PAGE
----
There are big changes coming to financial literacy for grades 9-12. Idaho passed House Bill (HB) 92 requiring each LEA serving students in grades 9-12 to offer financial literacy courses, beginning with the 2023-2024 school year.

Parallel to this effort, the State Board of Education updated the high school graduation requirement around social studies to include a financial literacy component:

“Social Studies. Five (5) credits are required, including government (two (2) credits), United States history (two (2) credits) and economics/financial literacy (one (1) credit).”

Financial Literacy Core Competencies/Standards

Financial literacy for the 2023-2024 school year will be taught based on these core competencies in HB 92 (2023):

  1. Recognize the influence of money on human behavior;
  2. Learn about various types of bank accounts;
  3. Evaluate various investment options and calculate net worth;
  4. Learn about various types of credit and how credit rating is determined;
  5. Understand the essentials of financing a college education;
  6. Evaluate various types of insurance associated with independent living;
  7. Recognize the purpose of the tax system and how it relates to each citizen and the citizen's income;
  8. Build a budget for independent living; and
  9. Recognize and utilize modern consumer skills, tools, and practices.

The State Department of Education is reviewing social studies standards this summer (2023) and plans to include new financial literacy standards for the 2024-2025 school year.

Free Resources

EconEdLink: Created by the Council for Economic Education, which promotes economic and financial literacy, EconEdLink offers many different K-12 personal finance resources and economics resources, providing high-quality lesson plans, videos, activities, professional development, assessments, and much more.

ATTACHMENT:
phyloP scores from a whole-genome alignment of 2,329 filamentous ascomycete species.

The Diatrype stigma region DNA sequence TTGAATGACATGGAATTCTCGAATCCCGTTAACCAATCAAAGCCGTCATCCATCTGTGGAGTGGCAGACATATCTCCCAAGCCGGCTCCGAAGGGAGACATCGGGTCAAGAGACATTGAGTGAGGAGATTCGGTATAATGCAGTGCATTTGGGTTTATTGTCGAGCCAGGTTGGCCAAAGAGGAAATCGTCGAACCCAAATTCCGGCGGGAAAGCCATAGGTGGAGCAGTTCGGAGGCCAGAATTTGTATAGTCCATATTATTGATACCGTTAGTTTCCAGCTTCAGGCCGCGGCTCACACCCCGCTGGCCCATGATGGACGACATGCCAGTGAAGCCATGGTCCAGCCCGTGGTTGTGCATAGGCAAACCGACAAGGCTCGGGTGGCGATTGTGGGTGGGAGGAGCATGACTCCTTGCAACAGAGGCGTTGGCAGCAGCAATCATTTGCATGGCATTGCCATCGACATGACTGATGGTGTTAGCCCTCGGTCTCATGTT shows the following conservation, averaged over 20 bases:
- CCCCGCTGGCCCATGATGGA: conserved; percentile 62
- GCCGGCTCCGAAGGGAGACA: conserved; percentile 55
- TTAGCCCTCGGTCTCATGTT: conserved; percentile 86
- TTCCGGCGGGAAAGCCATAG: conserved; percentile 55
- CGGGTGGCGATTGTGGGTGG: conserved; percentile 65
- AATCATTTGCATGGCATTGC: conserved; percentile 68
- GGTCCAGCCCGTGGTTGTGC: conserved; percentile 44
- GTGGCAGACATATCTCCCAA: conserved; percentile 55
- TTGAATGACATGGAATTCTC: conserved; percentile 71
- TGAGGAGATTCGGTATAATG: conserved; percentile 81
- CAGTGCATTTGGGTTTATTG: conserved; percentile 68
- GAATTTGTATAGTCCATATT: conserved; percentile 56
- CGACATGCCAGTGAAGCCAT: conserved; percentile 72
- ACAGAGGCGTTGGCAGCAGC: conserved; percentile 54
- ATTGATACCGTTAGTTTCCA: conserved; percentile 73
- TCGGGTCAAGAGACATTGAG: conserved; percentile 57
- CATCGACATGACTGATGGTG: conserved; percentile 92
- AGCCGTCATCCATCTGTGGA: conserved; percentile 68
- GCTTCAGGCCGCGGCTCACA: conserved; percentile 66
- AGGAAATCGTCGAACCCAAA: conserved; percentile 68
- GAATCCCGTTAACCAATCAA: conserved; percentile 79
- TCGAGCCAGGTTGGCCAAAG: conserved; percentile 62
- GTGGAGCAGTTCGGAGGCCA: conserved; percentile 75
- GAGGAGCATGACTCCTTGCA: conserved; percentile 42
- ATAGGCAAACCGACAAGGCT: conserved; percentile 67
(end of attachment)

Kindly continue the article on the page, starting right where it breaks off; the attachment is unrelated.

GEAR UP Idaho: Don't Get Debt Slapped: The SDE GEAR UP Idaho program worked with a non-profit with understanding debt and college savings.

Jump$tart: Free resources for educators teaching financial literacy.

MRU: This website helps econ and personal finance teachers shine by providing them with easy-to-use teaching resources (lesson plans, videos, news articles, interactive practice, etc.) that apply cognitive science to boost learning outcomes.

Next Gen Personal Finance (NGPF): From quick lessons to semester and full-year curriculum, NGPF offers free resources, lessons, activities, all of which are supported by high-quality professional development.

Next Steps Idaho: (Video Library): Cap ED provides some free curriculum on the State Board of Education’s Next Steps program with both lesson plans and video regarding a variety of financial literacy topics.

Take Charge Today: This University of Arizona website offers programs and curriculum with a decision-based approach to personal finance. More than 75 lesson plans have been developed in collaboration with researchers, financial industry experts, and current classroom educators.

Please note that this is not an exhaustive list of all free financial literacy resources, and the State Department of Education will be supplementing this list as additional resources are identified.

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